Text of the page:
England open their campaign against Argentina in Dunedin’s futuristic new stadium, complete with a permanent glass roof, on Saturday.
The England back three were starved of possession during their warm-up Tests against Wales and Ireland, with teams growing wise to the counter-attacking threat they pose.
But Foden expects Argentina to test England with a barrage of high balls, as they did at Twickenham in the autumn of 2009, and the Northampton full-back will be ready and waiting.
“This is what I have been working for my whole career and I am ready to take it with both hands,” said Foden.
“I enjoy the pressure that comes with rugby. This is probably going to be the biggest stage I have ever performed on and one of the biggest games I will ever play.
“I don’t think I have been that impressive in the warm-up matches. I need to up my game a little bit. If I get the shirt and the start I will look to take my chances when they come.
“Hopefully you will see me back and running a few balls and taking players on.”
Foden was a frustrated spectator for that Twickenham Test against the Pumas in 2009, when manager Martin Johnson opted to play Ugo Monye out of position in place of the injured Delon Armitage.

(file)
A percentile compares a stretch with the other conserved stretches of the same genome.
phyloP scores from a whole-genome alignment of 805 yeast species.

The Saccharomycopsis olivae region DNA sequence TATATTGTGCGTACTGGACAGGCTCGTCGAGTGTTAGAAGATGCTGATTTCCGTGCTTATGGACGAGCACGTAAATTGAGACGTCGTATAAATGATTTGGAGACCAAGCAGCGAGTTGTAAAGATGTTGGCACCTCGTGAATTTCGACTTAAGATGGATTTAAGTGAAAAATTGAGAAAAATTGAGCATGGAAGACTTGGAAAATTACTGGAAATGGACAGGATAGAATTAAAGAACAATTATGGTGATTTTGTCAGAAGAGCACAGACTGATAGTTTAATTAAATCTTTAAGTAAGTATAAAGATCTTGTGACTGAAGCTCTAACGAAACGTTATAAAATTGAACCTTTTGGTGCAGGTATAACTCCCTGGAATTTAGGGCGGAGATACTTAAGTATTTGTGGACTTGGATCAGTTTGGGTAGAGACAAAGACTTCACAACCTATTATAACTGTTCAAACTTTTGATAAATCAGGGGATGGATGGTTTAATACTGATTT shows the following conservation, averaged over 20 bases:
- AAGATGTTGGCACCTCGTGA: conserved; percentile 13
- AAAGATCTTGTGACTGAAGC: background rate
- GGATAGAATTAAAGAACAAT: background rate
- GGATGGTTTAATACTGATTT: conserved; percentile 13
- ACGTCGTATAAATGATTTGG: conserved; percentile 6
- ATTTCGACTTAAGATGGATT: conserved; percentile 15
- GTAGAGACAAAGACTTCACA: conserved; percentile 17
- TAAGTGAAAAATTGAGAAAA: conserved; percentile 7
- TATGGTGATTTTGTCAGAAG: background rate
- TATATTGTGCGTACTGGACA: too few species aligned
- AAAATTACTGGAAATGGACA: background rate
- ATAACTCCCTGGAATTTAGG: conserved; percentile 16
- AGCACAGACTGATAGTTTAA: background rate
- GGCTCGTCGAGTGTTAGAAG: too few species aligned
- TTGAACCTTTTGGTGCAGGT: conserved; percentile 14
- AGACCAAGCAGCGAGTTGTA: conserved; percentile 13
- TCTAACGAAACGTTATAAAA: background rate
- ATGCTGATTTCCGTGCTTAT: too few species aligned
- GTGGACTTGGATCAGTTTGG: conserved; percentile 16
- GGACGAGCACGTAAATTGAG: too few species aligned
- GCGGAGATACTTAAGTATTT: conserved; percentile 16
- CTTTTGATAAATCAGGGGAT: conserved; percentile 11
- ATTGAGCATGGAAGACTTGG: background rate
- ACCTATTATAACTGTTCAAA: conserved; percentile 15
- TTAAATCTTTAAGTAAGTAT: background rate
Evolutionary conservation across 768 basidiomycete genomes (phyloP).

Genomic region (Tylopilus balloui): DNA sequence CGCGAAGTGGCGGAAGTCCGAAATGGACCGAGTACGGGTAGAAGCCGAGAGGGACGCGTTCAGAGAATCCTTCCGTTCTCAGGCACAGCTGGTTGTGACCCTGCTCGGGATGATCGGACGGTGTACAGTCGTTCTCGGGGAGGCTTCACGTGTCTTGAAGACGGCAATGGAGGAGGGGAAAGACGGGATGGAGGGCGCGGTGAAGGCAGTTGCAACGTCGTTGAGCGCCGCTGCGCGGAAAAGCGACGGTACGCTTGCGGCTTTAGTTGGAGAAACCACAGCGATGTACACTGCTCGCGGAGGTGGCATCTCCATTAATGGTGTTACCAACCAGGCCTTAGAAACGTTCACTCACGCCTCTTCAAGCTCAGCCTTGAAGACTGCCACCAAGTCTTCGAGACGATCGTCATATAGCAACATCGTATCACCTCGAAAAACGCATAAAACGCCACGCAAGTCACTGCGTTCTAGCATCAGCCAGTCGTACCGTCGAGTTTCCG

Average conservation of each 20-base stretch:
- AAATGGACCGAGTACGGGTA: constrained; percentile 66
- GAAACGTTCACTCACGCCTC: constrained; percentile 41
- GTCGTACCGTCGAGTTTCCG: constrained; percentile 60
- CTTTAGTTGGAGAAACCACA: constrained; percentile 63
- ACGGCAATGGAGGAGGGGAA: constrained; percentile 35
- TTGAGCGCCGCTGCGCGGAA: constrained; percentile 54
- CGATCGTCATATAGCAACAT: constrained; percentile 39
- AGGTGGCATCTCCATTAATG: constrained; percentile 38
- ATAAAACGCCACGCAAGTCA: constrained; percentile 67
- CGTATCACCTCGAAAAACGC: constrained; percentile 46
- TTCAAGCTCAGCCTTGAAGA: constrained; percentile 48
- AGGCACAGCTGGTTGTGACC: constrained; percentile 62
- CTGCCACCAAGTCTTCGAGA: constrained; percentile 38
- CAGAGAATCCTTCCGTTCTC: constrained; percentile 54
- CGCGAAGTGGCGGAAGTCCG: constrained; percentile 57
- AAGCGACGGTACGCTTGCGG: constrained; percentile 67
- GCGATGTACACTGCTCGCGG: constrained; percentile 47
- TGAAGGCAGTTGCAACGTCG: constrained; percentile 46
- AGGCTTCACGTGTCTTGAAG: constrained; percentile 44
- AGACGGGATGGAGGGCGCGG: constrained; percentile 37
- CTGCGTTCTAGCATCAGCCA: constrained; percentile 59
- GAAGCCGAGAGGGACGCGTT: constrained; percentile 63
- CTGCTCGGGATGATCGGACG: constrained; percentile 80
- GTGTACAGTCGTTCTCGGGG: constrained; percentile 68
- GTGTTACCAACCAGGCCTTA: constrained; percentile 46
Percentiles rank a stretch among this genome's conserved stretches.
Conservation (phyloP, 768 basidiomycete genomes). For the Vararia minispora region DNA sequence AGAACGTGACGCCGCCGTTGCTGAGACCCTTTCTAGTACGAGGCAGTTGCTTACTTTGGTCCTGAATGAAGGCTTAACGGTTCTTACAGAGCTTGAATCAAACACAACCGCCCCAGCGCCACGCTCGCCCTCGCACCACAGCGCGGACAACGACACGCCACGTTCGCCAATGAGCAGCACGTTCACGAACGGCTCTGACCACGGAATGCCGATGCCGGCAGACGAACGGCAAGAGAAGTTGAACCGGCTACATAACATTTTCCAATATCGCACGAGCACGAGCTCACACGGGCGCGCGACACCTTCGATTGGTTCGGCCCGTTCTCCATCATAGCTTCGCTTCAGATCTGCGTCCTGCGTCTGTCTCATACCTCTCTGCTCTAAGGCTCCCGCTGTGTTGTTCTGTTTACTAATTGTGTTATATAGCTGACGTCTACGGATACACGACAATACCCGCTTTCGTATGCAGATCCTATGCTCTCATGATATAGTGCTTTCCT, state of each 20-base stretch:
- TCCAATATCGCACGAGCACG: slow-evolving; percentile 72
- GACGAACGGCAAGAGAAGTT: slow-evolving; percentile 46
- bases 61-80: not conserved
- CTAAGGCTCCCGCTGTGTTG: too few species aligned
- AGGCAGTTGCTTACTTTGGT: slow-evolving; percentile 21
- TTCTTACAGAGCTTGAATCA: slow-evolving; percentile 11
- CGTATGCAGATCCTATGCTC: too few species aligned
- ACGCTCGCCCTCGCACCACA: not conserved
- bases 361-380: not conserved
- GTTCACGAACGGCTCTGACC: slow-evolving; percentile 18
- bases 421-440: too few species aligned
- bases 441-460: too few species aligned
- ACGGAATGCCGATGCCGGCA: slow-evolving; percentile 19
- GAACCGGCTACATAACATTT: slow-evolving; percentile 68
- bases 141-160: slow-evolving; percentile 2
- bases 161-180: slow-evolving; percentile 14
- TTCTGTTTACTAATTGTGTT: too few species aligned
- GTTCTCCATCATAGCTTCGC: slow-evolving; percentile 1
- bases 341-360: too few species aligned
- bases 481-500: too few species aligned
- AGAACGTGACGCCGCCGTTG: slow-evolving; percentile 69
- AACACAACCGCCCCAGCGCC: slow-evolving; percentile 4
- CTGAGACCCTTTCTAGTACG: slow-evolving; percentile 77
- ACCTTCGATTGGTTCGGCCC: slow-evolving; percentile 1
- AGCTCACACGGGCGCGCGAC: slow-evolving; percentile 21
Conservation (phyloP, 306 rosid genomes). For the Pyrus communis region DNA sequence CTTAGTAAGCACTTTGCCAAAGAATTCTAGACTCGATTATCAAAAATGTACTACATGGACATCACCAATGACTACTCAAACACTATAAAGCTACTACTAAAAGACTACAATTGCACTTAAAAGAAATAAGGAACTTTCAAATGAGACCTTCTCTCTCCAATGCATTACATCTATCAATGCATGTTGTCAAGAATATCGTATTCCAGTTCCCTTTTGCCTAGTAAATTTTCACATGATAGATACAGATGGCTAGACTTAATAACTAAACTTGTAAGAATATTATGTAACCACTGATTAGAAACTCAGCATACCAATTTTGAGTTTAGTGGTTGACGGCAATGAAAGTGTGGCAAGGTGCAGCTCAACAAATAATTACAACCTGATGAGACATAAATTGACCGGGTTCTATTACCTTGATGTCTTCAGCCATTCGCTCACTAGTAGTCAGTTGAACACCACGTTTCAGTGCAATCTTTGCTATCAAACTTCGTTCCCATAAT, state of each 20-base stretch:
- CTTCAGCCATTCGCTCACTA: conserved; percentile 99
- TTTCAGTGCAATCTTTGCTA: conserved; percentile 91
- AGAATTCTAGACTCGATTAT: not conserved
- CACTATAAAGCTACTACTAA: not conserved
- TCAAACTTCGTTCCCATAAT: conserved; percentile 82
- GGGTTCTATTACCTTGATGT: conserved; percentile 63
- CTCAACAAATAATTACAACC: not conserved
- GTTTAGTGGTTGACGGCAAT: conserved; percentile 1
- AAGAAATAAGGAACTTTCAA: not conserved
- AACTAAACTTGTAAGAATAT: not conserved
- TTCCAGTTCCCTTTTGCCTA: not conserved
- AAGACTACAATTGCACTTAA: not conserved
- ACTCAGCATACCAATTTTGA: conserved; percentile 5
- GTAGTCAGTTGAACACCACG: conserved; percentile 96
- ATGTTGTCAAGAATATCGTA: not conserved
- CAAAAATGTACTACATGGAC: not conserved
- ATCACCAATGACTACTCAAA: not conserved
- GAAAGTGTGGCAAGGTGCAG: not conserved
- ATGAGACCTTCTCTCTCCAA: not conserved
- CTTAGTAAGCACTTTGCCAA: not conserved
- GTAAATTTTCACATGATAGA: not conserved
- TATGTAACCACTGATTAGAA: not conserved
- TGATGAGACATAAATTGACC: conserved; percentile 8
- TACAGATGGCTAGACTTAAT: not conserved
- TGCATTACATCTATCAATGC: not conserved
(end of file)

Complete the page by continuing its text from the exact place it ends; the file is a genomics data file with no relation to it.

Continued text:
Monye had a nightmare afternoon as Juan Martin Fernandez Lobbe hunted him down under the high ball.
Foden had been knocking on the England door for some time and admitted in a radio interview he was “pretty livid” at being overlooked, prompting a ticking off from Johnson.
Two years on and Foden will get his chance.
“I played with Lobbe at Sale and I know what he is capable of. I look forward to him bearing down on me if they do stick a few up,” said Foden.
“In the last couple of games the half-backs have realised if they kick loosely to us as a back line we are likely to punish them and we haven’t seen as much ball as in previous games.
“It is one of the tactics Argentina revel in with Lobbe chasing and we have been working on how we can counter that and hopefully we can use it to our advantage.”